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Specifically, I hate how terrified one of my dogs is at this time of year.  We seem to have a constant barrage of fireworks every evening and it makes her completely crazy with fear.

I apologize for venting about this, but I really need to do it before I go out tonight and get into trouble.

There seems to be absolutely nothing we can do.  Either to help our dog or to stop any of the fireworks.  We'll be hearing them until sometime in late August if previous years have been the norm.  Grr.  

I've tried calling the fire department with no results.  Turns out, the entire neighborhood has tried that.  From what I hear we've all tried calling the police as well, but they just direct us to call the fire department.  I can't even lay this at the feet of budget cuts, since this has been going on for 9 years now with the same results.

If it gets really bad, and I'm sure it will, I'll have to resort to the same tactic that I used last year.  There was one night that was incredible.  Wasn't even the 4th of July.  It was sounding like someone was firing a cannon and I just couldn't take it any more.  This time, when I called the police I reported gun shots.  They asked if it could have been fireworks.  I didn't let them write it off and they actually sent a car out.  Seems they might have run across some people with really large fireworks, since it all stopped very shortly after that.

Setting aside how much of a fuckwad asshole someone doing this all night happens to be, how stupid are they?  We live in San Jose, CA.  Land of no rain until at least October.  It's been 95+ degrees every day for the last several days.  Do these morons really think this won't start a fire?  ARRRRG!

OK.  I'm done now.  It's unlikely I'll be paying attention to this thread tonight, as I'll be hanging out in my living room with a totally freaked out basset hound.  Thanks for listening.

Originally posted to obviouspseudonym on Sun Jun 30, 2013 at 07:51 PM PDT.

Also republished by PWB Peeps.

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Comment Preferences

  •  I can commiserate (12+ / 0-)

    I trust your basset hound is doing better by the time you see this!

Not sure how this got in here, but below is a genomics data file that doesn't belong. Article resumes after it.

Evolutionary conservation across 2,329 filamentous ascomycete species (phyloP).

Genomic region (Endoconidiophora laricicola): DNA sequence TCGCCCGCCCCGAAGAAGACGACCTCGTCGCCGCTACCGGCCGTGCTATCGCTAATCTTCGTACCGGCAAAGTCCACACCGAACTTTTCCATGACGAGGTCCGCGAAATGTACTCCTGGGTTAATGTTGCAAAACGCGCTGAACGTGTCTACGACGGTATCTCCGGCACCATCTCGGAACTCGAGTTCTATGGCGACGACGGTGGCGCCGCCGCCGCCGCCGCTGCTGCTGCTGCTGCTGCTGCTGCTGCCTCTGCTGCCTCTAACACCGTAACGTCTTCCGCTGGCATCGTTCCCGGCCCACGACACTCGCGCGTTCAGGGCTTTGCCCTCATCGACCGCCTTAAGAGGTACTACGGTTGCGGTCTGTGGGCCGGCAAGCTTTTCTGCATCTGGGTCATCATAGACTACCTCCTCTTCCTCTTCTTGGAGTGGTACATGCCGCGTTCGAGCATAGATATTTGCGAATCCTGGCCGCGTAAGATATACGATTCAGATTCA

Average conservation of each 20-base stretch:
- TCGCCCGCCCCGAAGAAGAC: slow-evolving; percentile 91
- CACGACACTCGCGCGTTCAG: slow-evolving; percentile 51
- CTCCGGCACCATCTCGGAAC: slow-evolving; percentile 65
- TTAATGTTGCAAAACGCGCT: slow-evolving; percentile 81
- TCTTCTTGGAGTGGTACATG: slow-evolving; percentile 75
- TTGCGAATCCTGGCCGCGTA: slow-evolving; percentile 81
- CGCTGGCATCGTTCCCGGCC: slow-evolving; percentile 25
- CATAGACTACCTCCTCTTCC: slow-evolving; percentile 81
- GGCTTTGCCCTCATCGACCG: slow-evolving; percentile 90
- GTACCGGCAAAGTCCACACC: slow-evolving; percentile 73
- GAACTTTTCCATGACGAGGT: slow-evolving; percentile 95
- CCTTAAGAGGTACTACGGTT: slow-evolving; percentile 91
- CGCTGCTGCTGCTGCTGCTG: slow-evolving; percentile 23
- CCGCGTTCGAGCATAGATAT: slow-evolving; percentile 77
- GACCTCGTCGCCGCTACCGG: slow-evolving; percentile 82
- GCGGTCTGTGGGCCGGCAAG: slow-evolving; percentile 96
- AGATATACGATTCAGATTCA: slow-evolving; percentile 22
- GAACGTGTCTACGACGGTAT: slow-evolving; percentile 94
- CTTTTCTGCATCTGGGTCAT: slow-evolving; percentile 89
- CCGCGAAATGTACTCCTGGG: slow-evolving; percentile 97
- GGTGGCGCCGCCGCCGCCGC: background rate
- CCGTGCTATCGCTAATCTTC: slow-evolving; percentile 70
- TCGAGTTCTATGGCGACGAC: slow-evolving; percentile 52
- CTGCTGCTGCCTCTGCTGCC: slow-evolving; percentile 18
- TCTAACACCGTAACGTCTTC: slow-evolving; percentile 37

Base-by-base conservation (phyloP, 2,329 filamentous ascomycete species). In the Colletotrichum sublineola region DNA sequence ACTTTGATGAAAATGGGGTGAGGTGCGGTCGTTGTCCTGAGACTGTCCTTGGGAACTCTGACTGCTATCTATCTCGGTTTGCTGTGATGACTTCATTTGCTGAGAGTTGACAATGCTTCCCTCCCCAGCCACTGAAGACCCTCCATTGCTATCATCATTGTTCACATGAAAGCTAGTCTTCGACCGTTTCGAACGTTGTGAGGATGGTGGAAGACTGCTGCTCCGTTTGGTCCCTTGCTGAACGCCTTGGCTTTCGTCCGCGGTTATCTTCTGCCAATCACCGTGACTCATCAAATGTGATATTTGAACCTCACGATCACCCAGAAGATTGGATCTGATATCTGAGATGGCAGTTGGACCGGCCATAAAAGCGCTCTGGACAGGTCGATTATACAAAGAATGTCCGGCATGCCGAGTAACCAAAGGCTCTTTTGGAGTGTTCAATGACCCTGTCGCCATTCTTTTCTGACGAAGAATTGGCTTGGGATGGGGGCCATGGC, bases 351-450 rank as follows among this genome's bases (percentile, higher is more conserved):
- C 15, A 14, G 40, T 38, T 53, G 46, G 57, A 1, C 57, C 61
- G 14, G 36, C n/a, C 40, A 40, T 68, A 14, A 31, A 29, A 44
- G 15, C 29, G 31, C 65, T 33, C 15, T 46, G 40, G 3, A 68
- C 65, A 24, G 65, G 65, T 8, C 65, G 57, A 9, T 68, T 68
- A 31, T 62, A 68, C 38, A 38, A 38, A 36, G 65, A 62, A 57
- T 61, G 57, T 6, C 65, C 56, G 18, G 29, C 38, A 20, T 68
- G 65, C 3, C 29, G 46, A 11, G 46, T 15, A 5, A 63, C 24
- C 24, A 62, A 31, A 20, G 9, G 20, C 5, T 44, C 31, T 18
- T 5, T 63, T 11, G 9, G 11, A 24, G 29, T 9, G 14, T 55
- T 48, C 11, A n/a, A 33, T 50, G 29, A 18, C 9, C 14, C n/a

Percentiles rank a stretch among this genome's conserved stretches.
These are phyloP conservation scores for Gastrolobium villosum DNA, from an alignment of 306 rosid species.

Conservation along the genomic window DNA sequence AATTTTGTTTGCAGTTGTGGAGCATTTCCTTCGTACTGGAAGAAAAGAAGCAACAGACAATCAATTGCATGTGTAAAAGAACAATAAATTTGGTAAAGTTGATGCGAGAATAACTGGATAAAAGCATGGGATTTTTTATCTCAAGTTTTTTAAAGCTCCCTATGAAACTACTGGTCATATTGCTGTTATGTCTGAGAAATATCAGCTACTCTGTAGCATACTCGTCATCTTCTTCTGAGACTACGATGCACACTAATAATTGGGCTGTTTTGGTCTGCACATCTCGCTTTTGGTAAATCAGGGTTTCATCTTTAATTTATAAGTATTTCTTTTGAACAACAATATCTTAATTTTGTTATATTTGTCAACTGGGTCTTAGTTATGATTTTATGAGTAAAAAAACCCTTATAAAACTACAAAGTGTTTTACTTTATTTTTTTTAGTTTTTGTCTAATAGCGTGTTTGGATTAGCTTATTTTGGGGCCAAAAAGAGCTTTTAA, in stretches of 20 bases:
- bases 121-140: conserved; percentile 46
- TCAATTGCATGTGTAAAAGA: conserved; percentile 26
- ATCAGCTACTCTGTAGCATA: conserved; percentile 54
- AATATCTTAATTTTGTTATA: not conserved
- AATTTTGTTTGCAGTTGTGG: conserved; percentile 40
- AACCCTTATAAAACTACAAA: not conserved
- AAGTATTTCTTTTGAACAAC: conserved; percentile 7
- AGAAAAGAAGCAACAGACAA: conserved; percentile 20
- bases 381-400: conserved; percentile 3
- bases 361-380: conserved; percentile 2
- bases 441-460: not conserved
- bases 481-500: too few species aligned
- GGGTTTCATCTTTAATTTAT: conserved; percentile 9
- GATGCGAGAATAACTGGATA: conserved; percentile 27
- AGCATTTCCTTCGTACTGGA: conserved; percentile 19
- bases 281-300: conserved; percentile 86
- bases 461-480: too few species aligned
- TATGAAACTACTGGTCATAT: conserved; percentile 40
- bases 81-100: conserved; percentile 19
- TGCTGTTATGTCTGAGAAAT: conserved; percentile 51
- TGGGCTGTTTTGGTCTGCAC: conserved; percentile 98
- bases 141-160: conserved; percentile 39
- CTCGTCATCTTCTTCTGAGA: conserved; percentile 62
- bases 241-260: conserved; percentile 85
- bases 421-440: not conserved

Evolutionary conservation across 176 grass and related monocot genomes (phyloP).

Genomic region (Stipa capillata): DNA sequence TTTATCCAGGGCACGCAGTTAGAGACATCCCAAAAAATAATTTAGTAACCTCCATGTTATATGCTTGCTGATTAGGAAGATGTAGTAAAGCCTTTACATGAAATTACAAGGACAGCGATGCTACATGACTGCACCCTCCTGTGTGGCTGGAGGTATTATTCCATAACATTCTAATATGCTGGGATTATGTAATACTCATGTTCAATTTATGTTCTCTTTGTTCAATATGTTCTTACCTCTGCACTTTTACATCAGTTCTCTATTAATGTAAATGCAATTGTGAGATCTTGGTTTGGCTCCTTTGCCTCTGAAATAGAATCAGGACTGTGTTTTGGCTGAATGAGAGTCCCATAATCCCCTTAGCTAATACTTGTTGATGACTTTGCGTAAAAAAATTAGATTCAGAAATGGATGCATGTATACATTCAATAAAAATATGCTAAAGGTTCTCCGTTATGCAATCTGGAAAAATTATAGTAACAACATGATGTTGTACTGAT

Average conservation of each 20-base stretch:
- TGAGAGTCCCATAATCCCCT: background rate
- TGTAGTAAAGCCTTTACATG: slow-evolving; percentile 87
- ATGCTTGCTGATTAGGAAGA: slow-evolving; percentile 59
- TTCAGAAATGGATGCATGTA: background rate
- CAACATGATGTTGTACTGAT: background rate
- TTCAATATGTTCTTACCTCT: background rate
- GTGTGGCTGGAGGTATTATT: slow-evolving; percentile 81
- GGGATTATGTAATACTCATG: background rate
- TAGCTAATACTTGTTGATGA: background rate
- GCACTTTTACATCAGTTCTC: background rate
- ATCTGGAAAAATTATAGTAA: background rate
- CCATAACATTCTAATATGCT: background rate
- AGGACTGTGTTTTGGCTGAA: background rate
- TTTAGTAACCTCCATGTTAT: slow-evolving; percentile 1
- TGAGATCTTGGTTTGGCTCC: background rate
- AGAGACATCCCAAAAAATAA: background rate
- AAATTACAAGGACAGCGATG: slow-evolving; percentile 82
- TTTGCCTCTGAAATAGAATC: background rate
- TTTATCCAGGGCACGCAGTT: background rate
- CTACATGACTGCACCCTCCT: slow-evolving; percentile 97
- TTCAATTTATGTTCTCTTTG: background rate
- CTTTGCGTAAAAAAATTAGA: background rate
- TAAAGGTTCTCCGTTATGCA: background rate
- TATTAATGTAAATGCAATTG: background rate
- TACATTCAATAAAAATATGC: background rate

Creating a cover noise sometimes helps with our dogs.  Running the television louder than normal works for one of the two.  The night-time sound machine set on white noise is enough for the other (and setting it loud).  The machine does preclude using the television, but I'm happy reading so that's OK.

    (-6.38, -7.03) Moderate left, moderate libertarian

    by Lonely Liberal in PA on Sun Jun 30, 2013 at 07:57:04 PM PDT

  •  Do you have air conditioning? (8+ / 0-)

    If so, does closing up the house help?

    We have the same problem with our cat, but with the A/C on, it seems to muffle anything short of thunder.

    I've never been much on amateur fireworks, having been born on the 4th.

    Float like a manhole cover, sting like a sash weight! Clean Coal Is A Clinker!

    by JeffW on Sun Jun 30, 2013 at 07:59:56 PM PDT

  •  My Shelties sympathize (10+ / 0-)

    My four shelties hate fireworks some more than others.  I too have to put up with firework nuts a few blocks from me who seem to set up fireworks from June til August, usually right when I'm letting the dogs out for the final time of the night.

    That often makes them so scared they don't take care of business and poor Durham was so scared he hid in the bushes and wouldn't come when he was being called until I figured out his hiding place and grabbed him.

    My dear departed Raleigh used to freak out so bad we'd have to get him into his crate so he wouldn't hurt himself.  His littermate Thunder these days is now so deaf that he doesn't hear them anymore.

    Some folks swear by those thundershirts.  They are pricey though and my budget is stretched thin due to the morons on Congress causing me to have furlough days. ARGH.

    •  I was incredulous about the thunder shirts/vests (4+ / 0-)
      Recommended by:
      grover, radarlady, BlueDragon, weck

      but since they had a good return policy I decided to try one.
      Our dog is quite nervous with storms coming in/thunder/lightening/weather alert signal on the TV and fireworks...not to the point where she has injured herself...but, quite nervous and pacing about.
      Got the thundervest and it really helps her.
      Have not tried doggy valium but I do use Rescue Remedy/windows shut/AC and loud TV or radio.
      Try ebay for a good deal on a used thundervest.
      Wish you luck.

      Ask me how Obamacare has helped my family.

      by cosette on Sun Jun 30, 2013 at 11:35:30 PM PDT

      [ Parent ]

    •  Might it help (0+ / 0-)

      to put long lines on the kids when you take them outside, so that they can walk around a bit, but you can still retrieve them? It also ensures they don't bolt if someone sets off some fireworks really close to you when your back is turned.

      Cheap cotton clothesline makes a good longline for very little cost.

      © grover


      So if you get hit by a bus tonight, would you be satisfied with how you spent today, your last day on earth? Live like tomorrow is never guaranteed, because it's not. -- Me.

      by grover on Mon Jul 01, 2013 at 12:58:24 AM PDT

      [ Parent ]

      •  Fortunately I have a fenced in yard (0+ / 0-)

        I have a fenced in yard from which they cannot escape, the fences are high on purpose.  But the yard is large enough with so many trees and bushes that clotheslines don't work.